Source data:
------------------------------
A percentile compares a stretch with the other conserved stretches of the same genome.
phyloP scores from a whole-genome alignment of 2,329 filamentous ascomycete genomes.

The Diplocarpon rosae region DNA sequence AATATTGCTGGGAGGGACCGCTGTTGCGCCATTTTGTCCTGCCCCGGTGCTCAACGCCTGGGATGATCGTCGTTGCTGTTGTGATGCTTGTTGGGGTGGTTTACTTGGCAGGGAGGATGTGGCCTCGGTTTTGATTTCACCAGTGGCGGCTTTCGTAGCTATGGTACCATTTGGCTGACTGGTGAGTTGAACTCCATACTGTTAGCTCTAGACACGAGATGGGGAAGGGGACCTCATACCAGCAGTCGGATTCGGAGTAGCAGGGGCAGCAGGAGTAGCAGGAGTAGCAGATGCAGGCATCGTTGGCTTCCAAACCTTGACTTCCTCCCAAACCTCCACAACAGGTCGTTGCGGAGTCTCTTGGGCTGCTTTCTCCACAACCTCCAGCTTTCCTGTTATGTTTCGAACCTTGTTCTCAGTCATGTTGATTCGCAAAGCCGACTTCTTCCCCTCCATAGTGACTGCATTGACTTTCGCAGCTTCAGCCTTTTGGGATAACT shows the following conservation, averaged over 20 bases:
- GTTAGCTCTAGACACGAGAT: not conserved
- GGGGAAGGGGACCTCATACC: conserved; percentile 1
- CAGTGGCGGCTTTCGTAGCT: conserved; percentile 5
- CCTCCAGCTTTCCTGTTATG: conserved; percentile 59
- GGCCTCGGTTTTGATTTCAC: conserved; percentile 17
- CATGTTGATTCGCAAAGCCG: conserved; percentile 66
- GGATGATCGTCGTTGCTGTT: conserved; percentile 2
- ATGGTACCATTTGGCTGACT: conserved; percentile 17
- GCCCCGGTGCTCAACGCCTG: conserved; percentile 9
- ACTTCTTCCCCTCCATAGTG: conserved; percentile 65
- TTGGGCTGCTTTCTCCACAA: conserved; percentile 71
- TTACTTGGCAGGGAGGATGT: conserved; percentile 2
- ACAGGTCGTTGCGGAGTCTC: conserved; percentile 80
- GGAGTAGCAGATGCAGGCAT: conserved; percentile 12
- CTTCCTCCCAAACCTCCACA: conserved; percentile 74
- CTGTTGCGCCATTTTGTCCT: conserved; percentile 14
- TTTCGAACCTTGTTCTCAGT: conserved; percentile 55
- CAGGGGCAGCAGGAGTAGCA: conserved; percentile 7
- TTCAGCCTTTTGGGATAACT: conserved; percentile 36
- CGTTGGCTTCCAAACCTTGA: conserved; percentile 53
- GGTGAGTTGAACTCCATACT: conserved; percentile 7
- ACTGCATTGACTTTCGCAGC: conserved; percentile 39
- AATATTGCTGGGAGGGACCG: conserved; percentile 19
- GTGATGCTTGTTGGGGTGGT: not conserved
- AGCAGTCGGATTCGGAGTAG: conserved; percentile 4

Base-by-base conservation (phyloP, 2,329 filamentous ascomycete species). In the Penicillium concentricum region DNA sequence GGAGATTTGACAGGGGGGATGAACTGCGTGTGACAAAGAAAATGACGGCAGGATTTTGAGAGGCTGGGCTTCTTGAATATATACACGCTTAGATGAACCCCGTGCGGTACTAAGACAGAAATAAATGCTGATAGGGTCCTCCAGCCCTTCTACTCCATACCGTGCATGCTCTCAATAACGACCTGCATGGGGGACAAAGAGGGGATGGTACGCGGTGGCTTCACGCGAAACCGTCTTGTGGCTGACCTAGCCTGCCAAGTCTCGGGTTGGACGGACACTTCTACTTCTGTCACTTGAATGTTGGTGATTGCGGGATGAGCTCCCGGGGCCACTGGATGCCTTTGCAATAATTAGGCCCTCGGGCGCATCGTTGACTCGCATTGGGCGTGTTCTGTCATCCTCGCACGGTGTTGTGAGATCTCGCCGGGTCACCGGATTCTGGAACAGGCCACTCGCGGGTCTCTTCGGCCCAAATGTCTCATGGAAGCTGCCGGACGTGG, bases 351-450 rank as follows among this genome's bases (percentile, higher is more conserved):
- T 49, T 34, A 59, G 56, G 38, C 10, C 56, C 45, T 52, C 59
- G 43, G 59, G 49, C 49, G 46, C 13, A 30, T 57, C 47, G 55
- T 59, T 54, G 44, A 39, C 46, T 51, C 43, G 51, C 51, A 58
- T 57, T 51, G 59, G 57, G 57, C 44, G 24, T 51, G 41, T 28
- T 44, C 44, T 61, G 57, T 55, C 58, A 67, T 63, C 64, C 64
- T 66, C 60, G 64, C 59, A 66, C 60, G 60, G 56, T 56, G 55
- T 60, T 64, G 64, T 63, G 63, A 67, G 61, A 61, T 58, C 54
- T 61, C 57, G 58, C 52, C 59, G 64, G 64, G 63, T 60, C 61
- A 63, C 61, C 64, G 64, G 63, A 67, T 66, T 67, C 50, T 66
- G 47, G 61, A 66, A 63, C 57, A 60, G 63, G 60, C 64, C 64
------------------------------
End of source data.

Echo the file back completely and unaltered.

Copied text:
A percentile compares a stretch with the other conserved stretches of the same genome.
phyloP scores from a whole-genome alignment of 2,329 filamentous ascomycete genomes.

The Diplocarpon rosae region DNA sequence AATATTGCTGGGAGGGACCGCTGTTGCGCCATTTTGTCCTGCCCCGGTGCTCAACGCCTGGGATGATCGTCGTTGCTGTTGTGATGCTTGTTGGGGTGGTTTACTTGGCAGGGAGGATGTGGCCTCGGTTTTGATTTCACCAGTGGCGGCTTTCGTAGCTATGGTACCATTTGGCTGACTGGTGAGTTGAACTCCATACTGTTAGCTCTAGACACGAGATGGGGAAGGGGACCTCATACCAGCAGTCGGATTCGGAGTAGCAGGGGCAGCAGGAGTAGCAGGAGTAGCAGATGCAGGCATCGTTGGCTTCCAAACCTTGACTTCCTCCCAAACCTCCACAACAGGTCGTTGCGGAGTCTCTTGGGCTGCTTTCTCCACAACCTCCAGCTTTCCTGTTATGTTTCGAACCTTGTTCTCAGTCATGTTGATTCGCAAAGCCGACTTCTTCCCCTCCATAGTGACTGCATTGACTTTCGCAGCTTCAGCCTTTTGGGATAACT shows the following conservation, averaged over 20 bases:
- GTTAGCTCTAGACACGAGAT: not conserved
- GGGGAAGGGGACCTCATACC: conserved; percentile 1
- CAGTGGCGGCTTTCGTAGCT: conserved; percentile 5
- CCTCCAGCTTTCCTGTTATG: conserved; percentile 59
- GGCCTCGGTTTTGATTTCAC: conserved; percentile 17
- CATGTTGATTCGCAAAGCCG: conserved; percentile 66
- GGATGATCGTCGTTGCTGTT: conserved; percentile 2
- ATGGTACCATTTGGCTGACT: conserved; percentile 17
- GCCCCGGTGCTCAACGCCTG: conserved; percentile 9
- ACTTCTTCCCCTCCATAGTG: conserved; percentile 65
- TTGGGCTGCTTTCTCCACAA: conserved; percentile 71
- TTACTTGGCAGGGAGGATGT: conserved; percentile 2
- ACAGGTCGTTGCGGAGTCTC: conserved; percentile 80
- GGAGTAGCAGATGCAGGCAT: conserved; percentile 12
- CTTCCTCCCAAACCTCCACA: conserved; percentile 74
- CTGTTGCGCCATTTTGTCCT: conserved; percentile 14
- TTTCGAACCTTGTTCTCAGT: conserved; percentile 55
- CAGGGGCAGCAGGAGTAGCA: conserved; percentile 7
- TTCAGCCTTTTGGGATAACT: conserved; percentile 36
- CGTTGGCTTCCAAACCTTGA: conserved; percentile 53
- GGTGAGTTGAACTCCATACT: conserved; percentile 7
- ACTGCATTGACTTTCGCAGC: conserved; percentile 39
- AATATTGCTGGGAGGGACCG: conserved; percentile 19
- GTGATGCTTGTTGGGGTGGT: not conserved
- AGCAGTCGGATTCGGAGTAG: conserved; percentile 4

Base-by-base conservation (phyloP, 2,329 filamentous ascomycete species). In the Penicillium concentricum region DNA sequence GGAGATTTGACAGGGGGGATGAACTGCGTGTGACAAAGAAAATGACGGCAGGATTTTGAGAGGCTGGGCTTCTTGAATATATACACGCTTAGATGAACCCCGTGCGGTACTAAGACAGAAATAAATGCTGATAGGGTCCTCCAGCCCTTCTACTCCATACCGTGCATGCTCTCAATAACGACCTGCATGGGGGACAAAGAGGGGATGGTACGCGGTGGCTTCACGCGAAACCGTCTTGTGGCTGACCTAGCCTGCCAAGTCTCGGGTTGGACGGACACTTCTACTTCTGTCACTTGAATGTTGGTGATTGCGGGATGAGCTCCCGGGGCCACTGGATGCCTTTGCAATAATTAGGCCCTCGGGCGCATCGTTGACTCGCATTGGGCGTGTTCTGTCATCCTCGCACGGTGTTGTGAGATCTCGCCGGGTCACCGGATTCTGGAACAGGCCACTCGCGGGTCTCTTCGGCCCAAATGTCTCATGGAAGCTGCCGGACGTGG, bases 351-450 rank as follows among this genome's bases (percentile, higher is more conserved):
- T 49, T 34, A 59, G 56, G 38, C 10, C 56, C 45, T 52, C 59
- G 43, G 59, G 49, C 49, G 46, C 13, A 30, T 57, C 47, G 55
- T 59, T 54, G 44, A 39, C 46, T 51, C 43, G 51, C 51, A 58
- T 57, T 51, G 59, G 57, G 57, C 44, G 24, T 51, G 41, T 28
- T 44, C 44, T 61, G 57, T 55, C 58, A 67, T 63, C 64, C 64
- T 66, C 60, G 64, C 59, A 66, C 60, G 60, G 56, T 56, G 55
- T 60, T 64, G 64, T 63, G 63, A 67, G 61, A 61, T 58, C 54
- T 61, C 57, G 58, C 52, C 59, G 64, G 64, G 63, T 60, C 61
- A 63, C 61, C 64, G 64, G 63, A 67, T 66, T 67, C 50, T 66
- G 47, G 61, A 66, A 63, C 57, A 60, G 63, G 60, C 64, C 64